Postgraduate Certificate in TESOL (ESOL Specialism)

This ESOL-specific award takes inspiration from a rights-based approach to language that sees the provision of language education to all members as a right that enables them to participate equally in society. Drawing on theories of participatory pedagogy and recognising the needs of learners who may have literacy and trauma related challenges, the philosophy of the course informs all aspects of its content – from classroom organisation to the focus on the real–life needs of the learners.

The award is structured to facilitate flexible learning and professional development. Each of the three modules will feature a minimum of one session of face-to-face teaching at our Cardiff Campus.

Dr Mike Chick, who is USW’s Refugee Champion and responsible for a wide range of activities associated with USW’s status as a University of Sanctuary, has developed this course regarding the ESOL specialism. Course and module design builds on his experience in this area, on his professional networks, published and current research, and consultation with external stakeholders.

The sixty credits which constitute the PG Certificate forms the first part of the MA Teaching English to Speakers of Other Languages (ESOL) specialism.

Active, collaborative, and interdisciplinary learning are encouraged, drawing on sound principles of Action Research, Exploratory Practice and Critical ESOL pedagogies. The approach to learning is based on active enquiry brought to bear on predominant theories in the field. The development of communities of practice will be encouraged throughout the course and the interconnectedness of politics, migration, education, and inclusion will be a central feature.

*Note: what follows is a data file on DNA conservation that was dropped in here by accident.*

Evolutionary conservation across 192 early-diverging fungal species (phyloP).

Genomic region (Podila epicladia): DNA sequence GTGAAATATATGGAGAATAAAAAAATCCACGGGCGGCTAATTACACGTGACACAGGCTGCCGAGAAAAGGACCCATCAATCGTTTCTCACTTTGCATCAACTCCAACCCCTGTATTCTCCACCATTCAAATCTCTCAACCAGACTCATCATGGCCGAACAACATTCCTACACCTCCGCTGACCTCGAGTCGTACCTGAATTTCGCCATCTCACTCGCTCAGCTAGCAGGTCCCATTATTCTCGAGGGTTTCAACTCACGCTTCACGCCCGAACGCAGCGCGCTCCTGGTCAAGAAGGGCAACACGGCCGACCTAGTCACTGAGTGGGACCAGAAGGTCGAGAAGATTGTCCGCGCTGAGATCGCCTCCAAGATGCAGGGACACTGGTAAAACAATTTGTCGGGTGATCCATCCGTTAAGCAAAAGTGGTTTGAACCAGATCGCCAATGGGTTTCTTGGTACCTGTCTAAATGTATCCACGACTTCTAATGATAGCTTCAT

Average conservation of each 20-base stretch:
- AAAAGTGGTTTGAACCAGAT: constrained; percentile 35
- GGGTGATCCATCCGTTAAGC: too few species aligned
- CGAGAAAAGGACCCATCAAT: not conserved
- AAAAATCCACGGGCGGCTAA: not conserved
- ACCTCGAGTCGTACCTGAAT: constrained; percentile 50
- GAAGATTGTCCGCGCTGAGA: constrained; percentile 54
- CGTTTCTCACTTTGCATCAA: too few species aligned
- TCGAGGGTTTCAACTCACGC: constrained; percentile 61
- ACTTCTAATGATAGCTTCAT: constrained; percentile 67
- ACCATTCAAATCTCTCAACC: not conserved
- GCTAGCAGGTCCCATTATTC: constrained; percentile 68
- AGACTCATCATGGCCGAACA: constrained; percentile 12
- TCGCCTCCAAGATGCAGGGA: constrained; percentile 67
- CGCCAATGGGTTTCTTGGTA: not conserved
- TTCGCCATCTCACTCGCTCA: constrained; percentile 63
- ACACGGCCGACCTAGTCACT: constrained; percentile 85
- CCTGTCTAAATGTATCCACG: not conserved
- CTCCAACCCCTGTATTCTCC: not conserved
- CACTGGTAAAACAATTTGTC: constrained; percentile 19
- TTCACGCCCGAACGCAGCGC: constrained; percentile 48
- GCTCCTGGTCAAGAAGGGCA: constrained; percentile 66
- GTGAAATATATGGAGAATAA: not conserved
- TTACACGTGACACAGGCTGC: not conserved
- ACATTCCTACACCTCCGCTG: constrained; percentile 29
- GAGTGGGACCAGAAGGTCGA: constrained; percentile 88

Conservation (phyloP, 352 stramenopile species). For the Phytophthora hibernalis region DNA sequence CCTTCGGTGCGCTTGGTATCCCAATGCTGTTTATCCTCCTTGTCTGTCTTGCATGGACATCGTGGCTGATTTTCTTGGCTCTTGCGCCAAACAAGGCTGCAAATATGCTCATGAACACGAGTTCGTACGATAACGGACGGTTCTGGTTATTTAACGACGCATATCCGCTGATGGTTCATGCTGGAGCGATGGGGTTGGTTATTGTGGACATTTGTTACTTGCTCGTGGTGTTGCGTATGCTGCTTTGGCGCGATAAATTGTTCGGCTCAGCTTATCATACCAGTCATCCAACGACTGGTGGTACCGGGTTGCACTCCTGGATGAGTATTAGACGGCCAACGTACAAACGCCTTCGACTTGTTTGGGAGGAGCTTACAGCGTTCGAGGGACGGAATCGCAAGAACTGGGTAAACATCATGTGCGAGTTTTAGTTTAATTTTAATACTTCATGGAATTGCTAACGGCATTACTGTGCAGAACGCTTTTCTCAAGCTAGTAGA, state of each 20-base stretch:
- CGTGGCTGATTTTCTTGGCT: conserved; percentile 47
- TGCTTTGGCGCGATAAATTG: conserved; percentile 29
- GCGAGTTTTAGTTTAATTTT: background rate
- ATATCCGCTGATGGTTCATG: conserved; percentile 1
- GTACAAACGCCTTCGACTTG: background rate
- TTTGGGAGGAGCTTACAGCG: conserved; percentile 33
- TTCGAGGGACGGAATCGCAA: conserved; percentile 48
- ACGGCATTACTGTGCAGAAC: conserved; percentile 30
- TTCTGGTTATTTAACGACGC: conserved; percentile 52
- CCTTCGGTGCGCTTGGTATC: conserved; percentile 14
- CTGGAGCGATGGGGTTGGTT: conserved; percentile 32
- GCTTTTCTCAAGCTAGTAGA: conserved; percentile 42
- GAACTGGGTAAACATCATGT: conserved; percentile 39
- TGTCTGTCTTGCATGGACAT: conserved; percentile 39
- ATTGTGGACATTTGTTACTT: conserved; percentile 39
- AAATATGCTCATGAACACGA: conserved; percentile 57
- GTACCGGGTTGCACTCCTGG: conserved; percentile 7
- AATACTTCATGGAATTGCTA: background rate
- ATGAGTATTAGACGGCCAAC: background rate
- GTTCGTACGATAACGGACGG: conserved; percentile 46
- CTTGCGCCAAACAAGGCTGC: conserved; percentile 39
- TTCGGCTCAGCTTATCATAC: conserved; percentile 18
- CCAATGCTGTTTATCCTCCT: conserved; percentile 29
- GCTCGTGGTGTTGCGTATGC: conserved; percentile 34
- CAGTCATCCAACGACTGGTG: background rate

Study Mode
2024
Duration Start Date Campus Campus Code
Full-time 4 Months February Online B
Study Mode
2025
Duration Start Date Campus Campus Code
Full-time 4 Months February Online B

The postgraduate certificate consists of three, core, 20-credit modules taught in sequence.

Participatory Approaches to the ESOL Classroom

The module aims to provide participants with a thorough understanding of both the theory and practice of participatory language education, to enable participants to be confident in carrying out emergent language teaching, and to empower participants to be confident in enacting a co-constructed, emergent, syllabus.

The Politics of Migrant Language Education

Language educators working with the growing numbers of forced migrants in the ESOL classroom require a broader understanding of inclusion, integration, and related policies in their local contexts. As such, this module offers potential for collaborations with students working on projects relating to public services, social sciences, and global leadership.

Teaching Basic Literacy and Trauma Informed Pedagogy

This module covers the approaches to teaching basic literacy - to people literate in a first language but unfamiliar with Latin script (e.g., Arabic speakers) and to people who are not literate in their first language.

It involves the development of a deep understanding of the role of a trauma informed pedagogy in language education for migrants.

Teaching

This course features blended learning with block (intensive) delivery: most workshops are online, but participants will also meet during the face-to-face sessions at our Cardiff Campus.

Modules are taught one at a time. The usual schedule will be: